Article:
Writing to a blog is very different from writing to a particular audience, because I really do not know who will be reading what I say. I could try to always target my message to the same people, and I do so when I participate on a bulletin board or another blog which is specific to some topic. But when I write here, it could be about anything, although the primary subject is cannabis.

So every message is to some people and not to others, though I hope as many understand what I am saying as might want to. When I try to imagine my audience, I think of at least three separate groups of people.

  • Progressives and liberals in the left blogosphere.
  • Cannabis users: medical, spiritual or personal.
  • Libertarians and conservatives.

The last message was more or less addressed to the junction of the cannabis users and neolibertarians/neoconservatives. If you aren’t a member of both of those groups, you might not get what I was saying and it might seem like nonsense. Especially if you aren’t a cannabis user. But maybe you will understand anyhow, there’s no way for me to know.

We all have our own dialects, our ways of expressing ourselves, which are unique to our social group. We have shorthand names for things that we understand. We call our friends things that they would not want to be called by a complete stranger. I don’t want you to call me a pothead unless you use cannabis. And that’s just respect. But if you do, I won’t be offended, I’ll just think you’re confused. It would be like using an ethnic term with someone whose ethnicity you don’t share.

Anyhow, if you ever want to know what I’m trying to say, if you think it makes no sense at all, you can ask me and if you’re nice about it I’ll probably answer you. I’m not hostile to anyone if you’re not hurting anyone. If I seem a little harsh sometimes, then let me know and I’ll consider if I might not be saying things that could be expressed more gently.

Don’t ask me to try to understand torture or mass murder, or to favor your position if you believe in those things. That is as gently as I can put that and you should rethink your approach if you want anyone to respect you.

As always, if this message is addressed to you, hopefully it will make sense to you.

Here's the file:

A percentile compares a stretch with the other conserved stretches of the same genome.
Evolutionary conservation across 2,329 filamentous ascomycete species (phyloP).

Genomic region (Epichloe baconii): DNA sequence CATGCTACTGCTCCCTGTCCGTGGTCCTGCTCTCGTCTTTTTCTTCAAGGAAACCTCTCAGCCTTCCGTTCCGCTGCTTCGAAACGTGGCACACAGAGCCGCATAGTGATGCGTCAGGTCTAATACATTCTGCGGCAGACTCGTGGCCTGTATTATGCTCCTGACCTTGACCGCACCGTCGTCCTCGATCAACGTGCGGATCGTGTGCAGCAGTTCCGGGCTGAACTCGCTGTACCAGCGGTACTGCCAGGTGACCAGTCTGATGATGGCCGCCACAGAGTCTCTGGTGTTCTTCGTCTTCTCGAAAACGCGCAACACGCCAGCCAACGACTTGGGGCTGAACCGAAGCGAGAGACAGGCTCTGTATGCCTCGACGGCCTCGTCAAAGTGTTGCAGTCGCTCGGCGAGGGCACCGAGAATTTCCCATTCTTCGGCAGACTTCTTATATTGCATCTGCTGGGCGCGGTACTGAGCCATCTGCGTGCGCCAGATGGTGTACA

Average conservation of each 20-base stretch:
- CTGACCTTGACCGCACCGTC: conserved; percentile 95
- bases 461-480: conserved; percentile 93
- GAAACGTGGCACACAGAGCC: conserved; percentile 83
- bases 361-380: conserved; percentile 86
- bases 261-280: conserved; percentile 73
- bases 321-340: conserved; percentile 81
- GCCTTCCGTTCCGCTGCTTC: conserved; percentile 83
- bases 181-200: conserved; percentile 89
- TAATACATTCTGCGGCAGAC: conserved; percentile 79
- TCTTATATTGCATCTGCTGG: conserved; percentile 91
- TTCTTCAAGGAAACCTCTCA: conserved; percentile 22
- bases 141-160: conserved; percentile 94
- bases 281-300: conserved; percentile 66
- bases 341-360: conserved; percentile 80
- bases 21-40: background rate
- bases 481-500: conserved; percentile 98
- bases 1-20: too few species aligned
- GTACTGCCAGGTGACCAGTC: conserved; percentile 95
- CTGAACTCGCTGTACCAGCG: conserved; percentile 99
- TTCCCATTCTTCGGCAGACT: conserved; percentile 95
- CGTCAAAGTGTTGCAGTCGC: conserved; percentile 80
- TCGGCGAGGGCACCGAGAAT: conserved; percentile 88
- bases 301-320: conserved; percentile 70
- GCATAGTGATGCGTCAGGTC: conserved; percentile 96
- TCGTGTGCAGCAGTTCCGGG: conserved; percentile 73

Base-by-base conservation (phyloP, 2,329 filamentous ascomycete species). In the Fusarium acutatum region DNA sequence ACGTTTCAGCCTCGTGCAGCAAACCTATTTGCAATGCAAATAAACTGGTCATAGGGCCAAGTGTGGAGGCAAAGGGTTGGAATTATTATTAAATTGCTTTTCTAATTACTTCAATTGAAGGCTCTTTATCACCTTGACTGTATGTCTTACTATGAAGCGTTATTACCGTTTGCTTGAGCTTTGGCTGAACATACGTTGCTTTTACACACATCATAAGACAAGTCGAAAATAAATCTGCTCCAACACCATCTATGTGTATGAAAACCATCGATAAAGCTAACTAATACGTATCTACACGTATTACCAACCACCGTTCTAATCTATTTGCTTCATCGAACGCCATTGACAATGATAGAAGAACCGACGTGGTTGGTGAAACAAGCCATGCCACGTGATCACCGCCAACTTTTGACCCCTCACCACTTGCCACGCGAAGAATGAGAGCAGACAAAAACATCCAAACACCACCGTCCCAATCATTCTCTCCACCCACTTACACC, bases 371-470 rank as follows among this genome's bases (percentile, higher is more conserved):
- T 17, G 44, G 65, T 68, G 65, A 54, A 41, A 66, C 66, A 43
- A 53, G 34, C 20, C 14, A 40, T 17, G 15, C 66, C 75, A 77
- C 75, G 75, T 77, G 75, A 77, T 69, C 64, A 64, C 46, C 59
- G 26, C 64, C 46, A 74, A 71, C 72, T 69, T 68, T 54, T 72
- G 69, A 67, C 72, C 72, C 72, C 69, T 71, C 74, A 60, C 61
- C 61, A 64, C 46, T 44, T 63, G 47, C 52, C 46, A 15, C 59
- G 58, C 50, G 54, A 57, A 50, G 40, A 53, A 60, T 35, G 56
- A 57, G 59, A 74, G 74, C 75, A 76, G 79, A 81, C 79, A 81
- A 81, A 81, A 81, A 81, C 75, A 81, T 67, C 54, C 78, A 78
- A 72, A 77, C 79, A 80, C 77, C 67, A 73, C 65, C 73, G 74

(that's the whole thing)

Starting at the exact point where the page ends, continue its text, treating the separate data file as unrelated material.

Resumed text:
How pot makes you feel stupid

I used to be really smart, and I knew I was the smartest kid in the whole world. It wasn’t true, but I believed it. And I believed a lot of things that I don’t anymore.

Pot made me honest. It made me more humble. And what that felt like, at first, being in a state of mind that I was so damn smart, to realize I wasn’t. I’m good at some things, I think I write pretty well, when I put my mind to it. I think I communicate well this way, and if I’m a little socially awkward, well it will get better with time.

It felt like I was stupid. Like I had no idea what I was talking about half the time. I had read something or been told something and I just repeated it because it was what I wanted to believe. You can’t penetrate this shell, with logic. You have to convince the person to break out on his or her own.

Pot does this. It makes us wake up inside, so we can perceive ourselves as we truly are. That can be an overjoyful experience for some people, who think themselves small and of no importance. But it can be a crushing blow to a person that thought himself so superior.

Conservatives go stark paranoid on cannabis. They really do. And a lot of the neolibertarian and neoconservative insanity is paranoia on a grand scale. Those pot smoking libertarians have talked themselves into a fantasy world of total freedom for themselves no matter how many others have to suffer or be enslaved.

So part of the peace we need to settle is between ourselves, and it’s not going to be easy, but you can’t kill us off. There are too many cannabis users, there are more than you can count, and we are going to survive. You cannot make a law which is going to target only one of us, and you cannot protect yourselves from your own allies when they decide you are standing in the way of their freedom.

See, that’s the rhetoric. That’s how George Bush talks and what he means. Freedom. Not for you. For him.

And so if cannabis is not set free, if we are not to be spared than neither will be you. Save yourselves by saving us, and we will talk and settle things between ourselves.

Elvis lives again!

Kate Bush – King of the Mountain